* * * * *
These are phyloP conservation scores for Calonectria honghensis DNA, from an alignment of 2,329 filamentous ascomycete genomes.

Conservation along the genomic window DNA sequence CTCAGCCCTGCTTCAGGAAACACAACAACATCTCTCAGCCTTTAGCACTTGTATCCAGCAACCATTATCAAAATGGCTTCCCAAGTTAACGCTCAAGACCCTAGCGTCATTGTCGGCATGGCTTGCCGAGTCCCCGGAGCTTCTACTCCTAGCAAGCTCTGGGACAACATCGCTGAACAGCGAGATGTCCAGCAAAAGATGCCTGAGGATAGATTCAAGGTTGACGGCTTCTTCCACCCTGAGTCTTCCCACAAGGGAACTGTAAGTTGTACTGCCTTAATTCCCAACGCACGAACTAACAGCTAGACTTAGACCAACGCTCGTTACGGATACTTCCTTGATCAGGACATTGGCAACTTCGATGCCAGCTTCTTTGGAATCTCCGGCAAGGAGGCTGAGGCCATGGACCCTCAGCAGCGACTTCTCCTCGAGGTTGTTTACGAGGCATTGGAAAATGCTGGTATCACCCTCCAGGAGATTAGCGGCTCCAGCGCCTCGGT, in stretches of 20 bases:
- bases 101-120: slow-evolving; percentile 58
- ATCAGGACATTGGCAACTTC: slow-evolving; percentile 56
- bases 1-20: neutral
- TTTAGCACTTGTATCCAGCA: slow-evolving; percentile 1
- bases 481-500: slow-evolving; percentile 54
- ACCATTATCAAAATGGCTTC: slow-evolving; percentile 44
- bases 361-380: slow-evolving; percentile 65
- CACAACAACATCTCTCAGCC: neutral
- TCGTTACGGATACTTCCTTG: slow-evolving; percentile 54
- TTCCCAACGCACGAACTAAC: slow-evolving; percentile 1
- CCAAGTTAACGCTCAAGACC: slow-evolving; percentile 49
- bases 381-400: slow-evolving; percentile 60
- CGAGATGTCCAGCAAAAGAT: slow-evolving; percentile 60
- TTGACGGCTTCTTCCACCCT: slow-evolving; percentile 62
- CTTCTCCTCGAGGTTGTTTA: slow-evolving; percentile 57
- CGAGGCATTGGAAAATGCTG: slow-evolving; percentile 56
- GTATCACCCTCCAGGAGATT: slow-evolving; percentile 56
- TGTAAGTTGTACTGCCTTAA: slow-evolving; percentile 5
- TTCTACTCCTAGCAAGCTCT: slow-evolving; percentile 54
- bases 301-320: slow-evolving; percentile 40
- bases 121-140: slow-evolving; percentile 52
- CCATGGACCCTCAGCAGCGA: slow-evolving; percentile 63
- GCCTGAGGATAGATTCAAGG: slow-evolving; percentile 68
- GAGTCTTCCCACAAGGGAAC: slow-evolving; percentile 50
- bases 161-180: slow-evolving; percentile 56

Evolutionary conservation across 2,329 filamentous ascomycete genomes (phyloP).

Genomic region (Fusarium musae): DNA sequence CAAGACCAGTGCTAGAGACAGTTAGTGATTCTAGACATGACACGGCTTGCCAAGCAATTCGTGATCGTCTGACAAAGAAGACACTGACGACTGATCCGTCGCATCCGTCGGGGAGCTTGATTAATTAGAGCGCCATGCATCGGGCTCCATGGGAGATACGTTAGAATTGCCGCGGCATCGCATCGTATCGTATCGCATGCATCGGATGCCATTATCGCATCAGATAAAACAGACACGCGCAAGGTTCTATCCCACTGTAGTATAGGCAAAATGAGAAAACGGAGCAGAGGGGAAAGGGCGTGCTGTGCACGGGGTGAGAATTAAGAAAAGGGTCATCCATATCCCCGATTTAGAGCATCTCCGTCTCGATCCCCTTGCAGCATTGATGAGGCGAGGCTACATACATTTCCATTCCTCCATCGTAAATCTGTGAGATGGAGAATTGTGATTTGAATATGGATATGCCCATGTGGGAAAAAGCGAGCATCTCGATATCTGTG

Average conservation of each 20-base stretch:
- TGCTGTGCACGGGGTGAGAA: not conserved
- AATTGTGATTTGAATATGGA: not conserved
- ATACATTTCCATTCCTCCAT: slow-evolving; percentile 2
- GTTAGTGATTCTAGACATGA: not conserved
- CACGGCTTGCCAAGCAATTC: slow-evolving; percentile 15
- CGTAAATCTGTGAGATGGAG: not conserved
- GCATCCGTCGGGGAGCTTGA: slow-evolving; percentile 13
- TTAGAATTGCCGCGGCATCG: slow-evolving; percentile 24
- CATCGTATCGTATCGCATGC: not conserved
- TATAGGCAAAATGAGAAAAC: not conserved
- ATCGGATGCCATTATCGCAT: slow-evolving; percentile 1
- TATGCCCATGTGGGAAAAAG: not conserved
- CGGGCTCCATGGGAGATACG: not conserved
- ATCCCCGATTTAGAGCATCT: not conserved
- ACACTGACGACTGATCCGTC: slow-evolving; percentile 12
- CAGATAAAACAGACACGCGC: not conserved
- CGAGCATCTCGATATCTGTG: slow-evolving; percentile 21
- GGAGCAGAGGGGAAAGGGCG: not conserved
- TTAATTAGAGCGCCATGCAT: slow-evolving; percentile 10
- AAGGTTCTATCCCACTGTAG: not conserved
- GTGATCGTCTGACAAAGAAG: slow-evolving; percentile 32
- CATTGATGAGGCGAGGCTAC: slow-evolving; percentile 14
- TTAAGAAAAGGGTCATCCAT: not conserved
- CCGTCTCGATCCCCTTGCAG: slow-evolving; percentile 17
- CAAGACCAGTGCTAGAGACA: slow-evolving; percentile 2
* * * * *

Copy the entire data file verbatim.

These are phyloP conservation scores for Calonectria honghensis DNA, from an alignment of 2,329 filamentous ascomycete genomes.

Conservation along the genomic window DNA sequence CTCAGCCCTGCTTCAGGAAACACAACAACATCTCTCAGCCTTTAGCACTTGTATCCAGCAACCATTATCAAAATGGCTTCCCAAGTTAACGCTCAAGACCCTAGCGTCATTGTCGGCATGGCTTGCCGAGTCCCCGGAGCTTCTACTCCTAGCAAGCTCTGGGACAACATCGCTGAACAGCGAGATGTCCAGCAAAAGATGCCTGAGGATAGATTCAAGGTTGACGGCTTCTTCCACCCTGAGTCTTCCCACAAGGGAACTGTAAGTTGTACTGCCTTAATTCCCAACGCACGAACTAACAGCTAGACTTAGACCAACGCTCGTTACGGATACTTCCTTGATCAGGACATTGGCAACTTCGATGCCAGCTTCTTTGGAATCTCCGGCAAGGAGGCTGAGGCCATGGACCCTCAGCAGCGACTTCTCCTCGAGGTTGTTTACGAGGCATTGGAAAATGCTGGTATCACCCTCCAGGAGATTAGCGGCTCCAGCGCCTCGGT, in stretches of 20 bases:
- bases 101-120: slow-evolving; percentile 58
- ATCAGGACATTGGCAACTTC: slow-evolving; percentile 56
- bases 1-20: neutral
- TTTAGCACTTGTATCCAGCA: slow-evolving; percentile 1
- bases 481-500: slow-evolving; percentile 54
- ACCATTATCAAAATGGCTTC: slow-evolving; percentile 44
- bases 361-380: slow-evolving; percentile 65
- CACAACAACATCTCTCAGCC: neutral
- TCGTTACGGATACTTCCTTG: slow-evolving; percentile 54
- TTCCCAACGCACGAACTAAC: slow-evolving; percentile 1
- CCAAGTTAACGCTCAAGACC: slow-evolving; percentile 49
- bases 381-400: slow-evolving; percentile 60
- CGAGATGTCCAGCAAAAGAT: slow-evolving; percentile 60
- TTGACGGCTTCTTCCACCCT: slow-evolving; percentile 62
- CTTCTCCTCGAGGTTGTTTA: slow-evolving; percentile 57
- CGAGGCATTGGAAAATGCTG: slow-evolving; percentile 56
- GTATCACCCTCCAGGAGATT: slow-evolving; percentile 56
- TGTAAGTTGTACTGCCTTAA: slow-evolving; percentile 5
- TTCTACTCCTAGCAAGCTCT: slow-evolving; percentile 54
- bases 301-320: slow-evolving; percentile 40
- bases 121-140: slow-evolving; percentile 52
- CCATGGACCCTCAGCAGCGA: slow-evolving; percentile 63
- GCCTGAGGATAGATTCAAGG: slow-evolving; percentile 68
- GAGTCTTCCCACAAGGGAAC: slow-evolving; percentile 50
- bases 161-180: slow-evolving; percentile 56

Evolutionary conservation across 2,329 filamentous ascomycete genomes (phyloP).

Genomic region (Fusarium musae): DNA sequence CAAGACCAGTGCTAGAGACAGTTAGTGATTCTAGACATGACACGGCTTGCCAAGCAATTCGTGATCGTCTGACAAAGAAGACACTGACGACTGATCCGTCGCATCCGTCGGGGAGCTTGATTAATTAGAGCGCCATGCATCGGGCTCCATGGGAGATACGTTAGAATTGCCGCGGCATCGCATCGTATCGTATCGCATGCATCGGATGCCATTATCGCATCAGATAAAACAGACACGCGCAAGGTTCTATCCCACTGTAGTATAGGCAAAATGAGAAAACGGAGCAGAGGGGAAAGGGCGTGCTGTGCACGGGGTGAGAATTAAGAAAAGGGTCATCCATATCCCCGATTTAGAGCATCTCCGTCTCGATCCCCTTGCAGCATTGATGAGGCGAGGCTACATACATTTCCATTCCTCCATCGTAAATCTGTGAGATGGAGAATTGTGATTTGAATATGGATATGCCCATGTGGGAAAAAGCGAGCATCTCGATATCTGTG

Average conservation of each 20-base stretch:
- TGCTGTGCACGGGGTGAGAA: not conserved
- AATTGTGATTTGAATATGGA: not conserved
- ATACATTTCCATTCCTCCAT: slow-evolving; percentile 2
- GTTAGTGATTCTAGACATGA: not conserved
- CACGGCTTGCCAAGCAATTC: slow-evolving; percentile 15
- CGTAAATCTGTGAGATGGAG: not conserved
- GCATCCGTCGGGGAGCTTGA: slow-evolving; percentile 13
- TTAGAATTGCCGCGGCATCG: slow-evolving; percentile 24
- CATCGTATCGTATCGCATGC: not conserved
- TATAGGCAAAATGAGAAAAC: not conserved
- ATCGGATGCCATTATCGCAT: slow-evolving; percentile 1
- TATGCCCATGTGGGAAAAAG: not conserved
- CGGGCTCCATGGGAGATACG: not conserved
- ATCCCCGATTTAGAGCATCT: not conserved
- ACACTGACGACTGATCCGTC: slow-evolving; percentile 12
- CAGATAAAACAGACACGCGC: not conserved
- CGAGCATCTCGATATCTGTG: slow-evolving; percentile 21
- GGAGCAGAGGGGAAAGGGCG: not conserved
- TTAATTAGAGCGCCATGCAT: slow-evolving; percentile 10
- AAGGTTCTATCCCACTGTAG: not conserved
- GTGATCGTCTGACAAAGAAG: slow-evolving; percentile 32
- CATTGATGAGGCGAGGCTAC: slow-evolving; percentile 14
- TTAAGAAAAGGGTCATCCAT: not conserved
- CCGTCTCGATCCCCTTGCAG: slow-evolving; percentile 17
- CAAGACCAGTGCTAGAGACA: slow-evolving; percentile 2